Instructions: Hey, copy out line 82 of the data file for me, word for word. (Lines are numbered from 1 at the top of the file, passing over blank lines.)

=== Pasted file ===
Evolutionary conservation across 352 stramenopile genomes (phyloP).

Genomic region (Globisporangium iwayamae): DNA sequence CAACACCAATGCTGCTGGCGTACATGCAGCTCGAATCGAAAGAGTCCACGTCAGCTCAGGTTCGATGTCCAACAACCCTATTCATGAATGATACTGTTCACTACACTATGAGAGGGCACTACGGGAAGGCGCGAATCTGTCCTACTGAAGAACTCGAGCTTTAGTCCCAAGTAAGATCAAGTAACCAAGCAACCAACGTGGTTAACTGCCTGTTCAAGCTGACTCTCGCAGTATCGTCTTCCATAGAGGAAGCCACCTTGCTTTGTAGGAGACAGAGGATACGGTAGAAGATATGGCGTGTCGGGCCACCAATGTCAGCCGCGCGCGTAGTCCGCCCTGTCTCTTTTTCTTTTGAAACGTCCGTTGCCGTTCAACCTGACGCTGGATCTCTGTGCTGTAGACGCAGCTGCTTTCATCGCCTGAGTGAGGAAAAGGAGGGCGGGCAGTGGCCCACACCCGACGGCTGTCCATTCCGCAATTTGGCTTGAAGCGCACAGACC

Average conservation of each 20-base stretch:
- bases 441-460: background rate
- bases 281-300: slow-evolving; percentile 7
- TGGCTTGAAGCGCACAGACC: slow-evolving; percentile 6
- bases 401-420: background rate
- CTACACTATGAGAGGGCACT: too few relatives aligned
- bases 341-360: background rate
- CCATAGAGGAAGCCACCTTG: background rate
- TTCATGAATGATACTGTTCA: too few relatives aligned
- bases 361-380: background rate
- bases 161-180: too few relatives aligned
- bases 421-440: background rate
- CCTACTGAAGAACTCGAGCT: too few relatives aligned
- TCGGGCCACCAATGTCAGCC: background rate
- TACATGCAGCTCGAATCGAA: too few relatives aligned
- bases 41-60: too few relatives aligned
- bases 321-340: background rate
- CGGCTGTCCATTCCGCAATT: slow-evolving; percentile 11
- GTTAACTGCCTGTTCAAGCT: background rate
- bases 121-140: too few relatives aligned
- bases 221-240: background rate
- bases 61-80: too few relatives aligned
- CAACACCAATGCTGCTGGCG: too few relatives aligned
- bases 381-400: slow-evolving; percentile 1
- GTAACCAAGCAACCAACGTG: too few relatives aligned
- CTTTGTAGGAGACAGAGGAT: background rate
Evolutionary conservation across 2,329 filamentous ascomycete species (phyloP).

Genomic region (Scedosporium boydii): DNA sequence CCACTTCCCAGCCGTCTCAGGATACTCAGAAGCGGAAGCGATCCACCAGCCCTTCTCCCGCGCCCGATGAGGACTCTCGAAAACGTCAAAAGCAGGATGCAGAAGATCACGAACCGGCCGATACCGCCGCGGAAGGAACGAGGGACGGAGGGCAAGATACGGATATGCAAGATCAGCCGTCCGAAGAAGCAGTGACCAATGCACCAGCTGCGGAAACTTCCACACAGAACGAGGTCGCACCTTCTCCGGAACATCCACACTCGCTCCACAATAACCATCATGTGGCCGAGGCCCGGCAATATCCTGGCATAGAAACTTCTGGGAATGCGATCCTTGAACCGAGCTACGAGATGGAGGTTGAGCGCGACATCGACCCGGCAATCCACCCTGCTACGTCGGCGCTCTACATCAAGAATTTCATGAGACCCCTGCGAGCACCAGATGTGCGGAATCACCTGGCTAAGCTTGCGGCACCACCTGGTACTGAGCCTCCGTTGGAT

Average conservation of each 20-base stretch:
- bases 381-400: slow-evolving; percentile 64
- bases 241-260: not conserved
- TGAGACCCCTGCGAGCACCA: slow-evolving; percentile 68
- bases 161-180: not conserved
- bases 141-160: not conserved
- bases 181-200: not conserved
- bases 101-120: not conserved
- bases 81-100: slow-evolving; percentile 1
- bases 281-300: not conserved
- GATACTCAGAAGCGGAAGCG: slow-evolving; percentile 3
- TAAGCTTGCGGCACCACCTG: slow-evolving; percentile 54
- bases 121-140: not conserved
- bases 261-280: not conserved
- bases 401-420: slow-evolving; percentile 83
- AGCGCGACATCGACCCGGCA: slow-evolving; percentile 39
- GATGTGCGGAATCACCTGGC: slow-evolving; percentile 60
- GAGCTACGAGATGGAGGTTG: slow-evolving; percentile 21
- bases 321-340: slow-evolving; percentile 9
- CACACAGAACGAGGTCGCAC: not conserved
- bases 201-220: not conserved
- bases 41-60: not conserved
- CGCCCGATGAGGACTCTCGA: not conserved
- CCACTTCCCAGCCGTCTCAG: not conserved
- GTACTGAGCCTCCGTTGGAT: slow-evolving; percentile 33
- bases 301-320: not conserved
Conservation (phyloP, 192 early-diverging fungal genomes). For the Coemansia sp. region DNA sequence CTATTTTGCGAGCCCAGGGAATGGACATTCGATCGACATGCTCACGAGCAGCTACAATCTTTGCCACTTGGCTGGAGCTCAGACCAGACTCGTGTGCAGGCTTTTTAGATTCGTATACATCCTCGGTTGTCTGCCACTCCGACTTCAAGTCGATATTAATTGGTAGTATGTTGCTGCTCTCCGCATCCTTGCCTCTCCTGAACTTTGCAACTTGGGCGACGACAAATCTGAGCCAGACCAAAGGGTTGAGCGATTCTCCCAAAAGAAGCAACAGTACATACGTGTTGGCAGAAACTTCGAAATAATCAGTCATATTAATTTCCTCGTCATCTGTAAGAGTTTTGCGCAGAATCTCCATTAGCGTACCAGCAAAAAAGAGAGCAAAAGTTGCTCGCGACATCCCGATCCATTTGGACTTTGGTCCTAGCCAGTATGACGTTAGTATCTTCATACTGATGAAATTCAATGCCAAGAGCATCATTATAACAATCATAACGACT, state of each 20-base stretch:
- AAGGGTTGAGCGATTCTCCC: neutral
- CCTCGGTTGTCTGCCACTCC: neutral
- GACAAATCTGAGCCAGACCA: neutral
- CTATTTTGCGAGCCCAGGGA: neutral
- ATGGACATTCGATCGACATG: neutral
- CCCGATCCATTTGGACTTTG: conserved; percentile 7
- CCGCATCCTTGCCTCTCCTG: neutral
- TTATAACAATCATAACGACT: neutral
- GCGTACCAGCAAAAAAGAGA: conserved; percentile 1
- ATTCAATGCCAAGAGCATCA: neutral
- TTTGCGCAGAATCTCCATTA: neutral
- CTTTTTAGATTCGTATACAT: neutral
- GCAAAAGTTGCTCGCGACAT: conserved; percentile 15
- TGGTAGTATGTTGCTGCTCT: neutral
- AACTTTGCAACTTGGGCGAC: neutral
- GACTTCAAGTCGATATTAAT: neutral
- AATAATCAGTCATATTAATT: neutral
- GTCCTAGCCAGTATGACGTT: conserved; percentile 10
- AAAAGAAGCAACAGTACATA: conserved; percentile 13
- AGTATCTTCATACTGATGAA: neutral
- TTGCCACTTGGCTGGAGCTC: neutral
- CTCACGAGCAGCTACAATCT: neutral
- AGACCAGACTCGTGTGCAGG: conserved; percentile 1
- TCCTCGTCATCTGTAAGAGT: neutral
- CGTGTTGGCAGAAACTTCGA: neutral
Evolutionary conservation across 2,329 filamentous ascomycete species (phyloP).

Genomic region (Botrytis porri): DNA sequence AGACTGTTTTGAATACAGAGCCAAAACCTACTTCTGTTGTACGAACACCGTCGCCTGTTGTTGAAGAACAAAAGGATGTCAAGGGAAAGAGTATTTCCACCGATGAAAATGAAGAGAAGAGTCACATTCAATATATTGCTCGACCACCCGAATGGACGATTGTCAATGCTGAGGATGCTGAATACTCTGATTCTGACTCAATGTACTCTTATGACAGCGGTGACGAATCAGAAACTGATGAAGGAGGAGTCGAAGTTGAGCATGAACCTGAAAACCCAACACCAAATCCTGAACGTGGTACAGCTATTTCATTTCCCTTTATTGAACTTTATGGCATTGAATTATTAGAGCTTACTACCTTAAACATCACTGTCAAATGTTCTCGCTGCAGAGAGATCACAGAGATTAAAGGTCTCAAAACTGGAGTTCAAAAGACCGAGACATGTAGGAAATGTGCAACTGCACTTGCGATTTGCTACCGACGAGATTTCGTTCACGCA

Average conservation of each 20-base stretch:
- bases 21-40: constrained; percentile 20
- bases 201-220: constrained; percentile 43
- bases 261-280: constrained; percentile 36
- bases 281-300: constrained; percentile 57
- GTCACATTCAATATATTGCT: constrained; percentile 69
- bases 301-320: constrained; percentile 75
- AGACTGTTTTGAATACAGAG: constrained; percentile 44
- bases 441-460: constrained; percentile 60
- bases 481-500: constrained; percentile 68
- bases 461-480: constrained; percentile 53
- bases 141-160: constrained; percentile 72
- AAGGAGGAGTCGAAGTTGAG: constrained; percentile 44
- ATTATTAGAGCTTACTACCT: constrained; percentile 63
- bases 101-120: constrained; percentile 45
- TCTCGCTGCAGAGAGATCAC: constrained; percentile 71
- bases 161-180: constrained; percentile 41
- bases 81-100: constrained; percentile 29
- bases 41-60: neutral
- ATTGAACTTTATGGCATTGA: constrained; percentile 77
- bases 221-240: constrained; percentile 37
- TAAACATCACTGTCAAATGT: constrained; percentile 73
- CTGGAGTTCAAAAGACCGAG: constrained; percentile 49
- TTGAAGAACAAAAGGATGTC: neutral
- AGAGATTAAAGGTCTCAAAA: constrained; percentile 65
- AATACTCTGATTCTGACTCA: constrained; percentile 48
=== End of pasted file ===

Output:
- CGTGTTGGCAGAAACTTCGA: neutral